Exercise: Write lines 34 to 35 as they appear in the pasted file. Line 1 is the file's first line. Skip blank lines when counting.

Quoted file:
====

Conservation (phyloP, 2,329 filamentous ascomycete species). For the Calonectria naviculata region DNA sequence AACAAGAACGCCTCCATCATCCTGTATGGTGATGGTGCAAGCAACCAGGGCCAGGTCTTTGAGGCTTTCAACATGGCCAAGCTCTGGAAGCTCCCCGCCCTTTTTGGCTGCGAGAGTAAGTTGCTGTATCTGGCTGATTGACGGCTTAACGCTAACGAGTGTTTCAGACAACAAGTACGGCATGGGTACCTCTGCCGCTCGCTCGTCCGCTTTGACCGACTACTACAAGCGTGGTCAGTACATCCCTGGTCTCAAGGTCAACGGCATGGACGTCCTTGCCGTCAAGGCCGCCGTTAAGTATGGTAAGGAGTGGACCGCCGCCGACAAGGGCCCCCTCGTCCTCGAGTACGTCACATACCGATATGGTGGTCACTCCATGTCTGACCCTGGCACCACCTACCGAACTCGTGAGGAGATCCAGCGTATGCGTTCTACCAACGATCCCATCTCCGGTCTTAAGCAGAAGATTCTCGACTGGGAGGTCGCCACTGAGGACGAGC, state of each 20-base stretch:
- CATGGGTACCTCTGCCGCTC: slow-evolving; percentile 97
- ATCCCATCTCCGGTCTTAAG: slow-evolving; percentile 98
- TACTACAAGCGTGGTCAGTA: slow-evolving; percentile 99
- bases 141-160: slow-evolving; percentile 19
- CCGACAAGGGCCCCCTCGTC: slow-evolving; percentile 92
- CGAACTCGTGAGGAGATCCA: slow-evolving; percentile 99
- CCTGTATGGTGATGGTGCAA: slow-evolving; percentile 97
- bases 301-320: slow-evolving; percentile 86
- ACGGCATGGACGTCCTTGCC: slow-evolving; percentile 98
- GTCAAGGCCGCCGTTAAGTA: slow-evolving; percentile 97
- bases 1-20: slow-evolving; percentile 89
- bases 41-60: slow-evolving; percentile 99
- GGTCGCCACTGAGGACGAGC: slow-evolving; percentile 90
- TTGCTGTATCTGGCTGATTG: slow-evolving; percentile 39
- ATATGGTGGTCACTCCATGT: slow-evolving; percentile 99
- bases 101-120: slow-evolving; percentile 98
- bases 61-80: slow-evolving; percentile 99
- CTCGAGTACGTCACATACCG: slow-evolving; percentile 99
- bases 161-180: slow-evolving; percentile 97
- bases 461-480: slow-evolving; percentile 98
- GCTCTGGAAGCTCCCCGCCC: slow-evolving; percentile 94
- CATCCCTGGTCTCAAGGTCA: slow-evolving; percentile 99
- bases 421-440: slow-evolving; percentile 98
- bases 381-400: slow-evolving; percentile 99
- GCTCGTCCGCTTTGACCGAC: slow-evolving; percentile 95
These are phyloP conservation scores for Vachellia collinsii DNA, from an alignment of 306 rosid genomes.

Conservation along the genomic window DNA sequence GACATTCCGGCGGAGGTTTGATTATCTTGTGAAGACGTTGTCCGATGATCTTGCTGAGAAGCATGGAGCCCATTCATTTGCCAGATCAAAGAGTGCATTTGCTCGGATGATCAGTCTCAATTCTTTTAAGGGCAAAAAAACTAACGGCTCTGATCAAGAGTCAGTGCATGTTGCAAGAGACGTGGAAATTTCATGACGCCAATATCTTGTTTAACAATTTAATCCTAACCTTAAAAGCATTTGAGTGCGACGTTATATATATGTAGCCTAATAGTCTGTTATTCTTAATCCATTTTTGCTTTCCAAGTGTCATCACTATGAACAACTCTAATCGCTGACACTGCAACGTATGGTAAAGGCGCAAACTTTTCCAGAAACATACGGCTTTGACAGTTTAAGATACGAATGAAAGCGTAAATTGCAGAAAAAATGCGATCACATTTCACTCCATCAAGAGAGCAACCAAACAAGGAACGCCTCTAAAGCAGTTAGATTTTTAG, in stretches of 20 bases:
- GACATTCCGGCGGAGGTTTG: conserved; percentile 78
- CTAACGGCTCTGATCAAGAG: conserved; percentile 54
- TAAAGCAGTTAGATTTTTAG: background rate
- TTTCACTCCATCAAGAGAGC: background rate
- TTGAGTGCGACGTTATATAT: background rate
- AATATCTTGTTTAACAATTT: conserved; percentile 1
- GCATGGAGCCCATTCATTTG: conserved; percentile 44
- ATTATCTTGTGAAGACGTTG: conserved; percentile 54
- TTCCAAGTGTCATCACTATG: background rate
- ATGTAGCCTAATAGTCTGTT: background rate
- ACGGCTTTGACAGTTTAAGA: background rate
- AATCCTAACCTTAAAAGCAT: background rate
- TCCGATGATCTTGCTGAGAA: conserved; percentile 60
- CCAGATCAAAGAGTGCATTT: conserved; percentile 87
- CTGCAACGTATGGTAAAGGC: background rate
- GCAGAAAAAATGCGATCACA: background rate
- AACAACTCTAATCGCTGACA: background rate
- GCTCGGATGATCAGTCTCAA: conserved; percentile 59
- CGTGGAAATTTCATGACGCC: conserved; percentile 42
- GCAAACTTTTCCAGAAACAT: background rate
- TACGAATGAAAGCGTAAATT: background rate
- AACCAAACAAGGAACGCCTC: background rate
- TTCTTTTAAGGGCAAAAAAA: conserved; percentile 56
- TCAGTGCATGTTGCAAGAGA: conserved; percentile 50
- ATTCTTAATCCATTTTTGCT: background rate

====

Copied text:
- AATATCTTGTTTAACAATTT: conserved; percentile 1
- GCATGGAGCCCATTCATTTG: conserved; percentile 44